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Q: How can I tell if my dog is unhappy, in pain, or simply has spent his allotted time and is ready for some help to the other side?

I realize that my dog is old at 11, especially for an English bulldog. He recently has been seen by the veterinarian, but the results were confusing and not at all helpful. He has eye problems, ear problems, skin problems, breathing problems and arthritis, but he has always these problems, to some degree.

-- C.K.
A: Yours is the hardest decision any of us will make about our animal companions. And before I give you any advice, let me say how very sorry I am that you're wrestling with this now.

That said, I think you're not at the ultimate decision point yet. Your dog sounds about normal for a senior pet, with mostly good days and a few not-so-good. His medications are maintaining his quality of life, and there's absolutely nothing wrong with that.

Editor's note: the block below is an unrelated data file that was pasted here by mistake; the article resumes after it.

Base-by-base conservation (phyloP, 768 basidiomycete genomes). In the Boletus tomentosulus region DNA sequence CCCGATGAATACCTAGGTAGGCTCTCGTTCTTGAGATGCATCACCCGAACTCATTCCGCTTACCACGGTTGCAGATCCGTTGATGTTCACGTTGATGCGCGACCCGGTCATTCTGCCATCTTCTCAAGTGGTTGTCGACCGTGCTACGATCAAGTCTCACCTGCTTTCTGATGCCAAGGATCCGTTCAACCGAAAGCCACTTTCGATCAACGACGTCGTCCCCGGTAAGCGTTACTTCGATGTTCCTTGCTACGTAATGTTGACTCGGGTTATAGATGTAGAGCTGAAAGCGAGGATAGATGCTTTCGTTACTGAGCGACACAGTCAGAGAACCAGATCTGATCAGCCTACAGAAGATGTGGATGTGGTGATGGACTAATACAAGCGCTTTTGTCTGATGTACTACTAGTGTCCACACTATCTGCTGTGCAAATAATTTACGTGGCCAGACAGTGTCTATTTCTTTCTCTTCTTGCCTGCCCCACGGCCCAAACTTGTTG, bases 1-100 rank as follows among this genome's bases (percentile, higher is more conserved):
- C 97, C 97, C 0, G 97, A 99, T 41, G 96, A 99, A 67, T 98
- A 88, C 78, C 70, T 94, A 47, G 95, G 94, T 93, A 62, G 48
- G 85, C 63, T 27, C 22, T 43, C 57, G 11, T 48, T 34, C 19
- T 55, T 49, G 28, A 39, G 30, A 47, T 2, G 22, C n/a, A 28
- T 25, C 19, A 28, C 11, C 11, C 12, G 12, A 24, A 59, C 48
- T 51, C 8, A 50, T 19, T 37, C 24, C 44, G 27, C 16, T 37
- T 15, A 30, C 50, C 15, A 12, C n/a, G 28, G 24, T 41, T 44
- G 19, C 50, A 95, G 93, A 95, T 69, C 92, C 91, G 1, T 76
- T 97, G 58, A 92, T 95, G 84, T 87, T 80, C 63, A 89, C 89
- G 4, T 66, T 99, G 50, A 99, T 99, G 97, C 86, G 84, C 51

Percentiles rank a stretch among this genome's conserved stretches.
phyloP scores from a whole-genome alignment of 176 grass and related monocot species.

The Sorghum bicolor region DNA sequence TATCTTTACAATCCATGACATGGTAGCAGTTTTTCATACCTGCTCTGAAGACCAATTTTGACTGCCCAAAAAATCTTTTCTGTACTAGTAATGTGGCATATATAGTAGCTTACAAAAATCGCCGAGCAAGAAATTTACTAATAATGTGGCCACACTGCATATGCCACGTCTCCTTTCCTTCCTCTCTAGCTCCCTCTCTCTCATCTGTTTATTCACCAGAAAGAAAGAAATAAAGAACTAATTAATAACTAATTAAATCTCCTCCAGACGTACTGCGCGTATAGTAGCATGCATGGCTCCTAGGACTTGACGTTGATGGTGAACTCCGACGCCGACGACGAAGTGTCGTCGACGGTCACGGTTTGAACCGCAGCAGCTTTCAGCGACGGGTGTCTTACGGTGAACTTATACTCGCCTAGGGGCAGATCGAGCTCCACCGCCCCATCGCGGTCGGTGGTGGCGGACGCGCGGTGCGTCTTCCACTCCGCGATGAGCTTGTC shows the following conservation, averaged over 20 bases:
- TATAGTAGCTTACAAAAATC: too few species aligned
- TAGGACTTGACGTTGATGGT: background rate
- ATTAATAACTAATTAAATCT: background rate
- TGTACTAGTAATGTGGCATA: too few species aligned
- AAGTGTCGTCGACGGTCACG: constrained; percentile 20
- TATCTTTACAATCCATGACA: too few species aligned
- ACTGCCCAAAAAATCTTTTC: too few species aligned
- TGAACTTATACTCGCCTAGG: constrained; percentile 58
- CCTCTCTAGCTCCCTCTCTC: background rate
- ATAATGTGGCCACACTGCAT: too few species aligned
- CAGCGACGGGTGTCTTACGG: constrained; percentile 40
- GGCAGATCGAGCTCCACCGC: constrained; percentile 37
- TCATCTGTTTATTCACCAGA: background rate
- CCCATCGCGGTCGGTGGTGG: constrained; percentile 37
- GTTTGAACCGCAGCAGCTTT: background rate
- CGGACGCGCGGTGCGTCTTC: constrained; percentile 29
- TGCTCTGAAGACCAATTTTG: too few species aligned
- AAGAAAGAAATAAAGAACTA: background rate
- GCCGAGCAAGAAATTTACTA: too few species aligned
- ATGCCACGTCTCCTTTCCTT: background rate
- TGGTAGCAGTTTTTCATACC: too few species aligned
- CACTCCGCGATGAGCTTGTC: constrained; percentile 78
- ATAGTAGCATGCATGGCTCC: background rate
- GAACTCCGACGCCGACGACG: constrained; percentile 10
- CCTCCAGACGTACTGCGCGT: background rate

Rimadyl and other non-steroidal anti-inflammatory drugs (veterinarians call them NSAIDs) can dramatically improve the quality of life for arthritic pets, as long as precautions are taken to ensure the drugs are appropriate for an individual animal and will not cause a bigger problem than they're trying to treat. (Screening for certain health problems before some of these medications are prescribed is essential, as is monitoring once the animal is taking them. Your veterinarian will have more information, so ask!)

Please know that almost every school or college of veterinary medicine now offers a pet-loss support service, staffed by trained veterinary student volunteers. The University of California-Davis was one of the pioneers in this field. Its hot line number is (800) 565-1526 from 9:30 p.m. to 12:30 a.m. Mondays to Fridays. For more information visit

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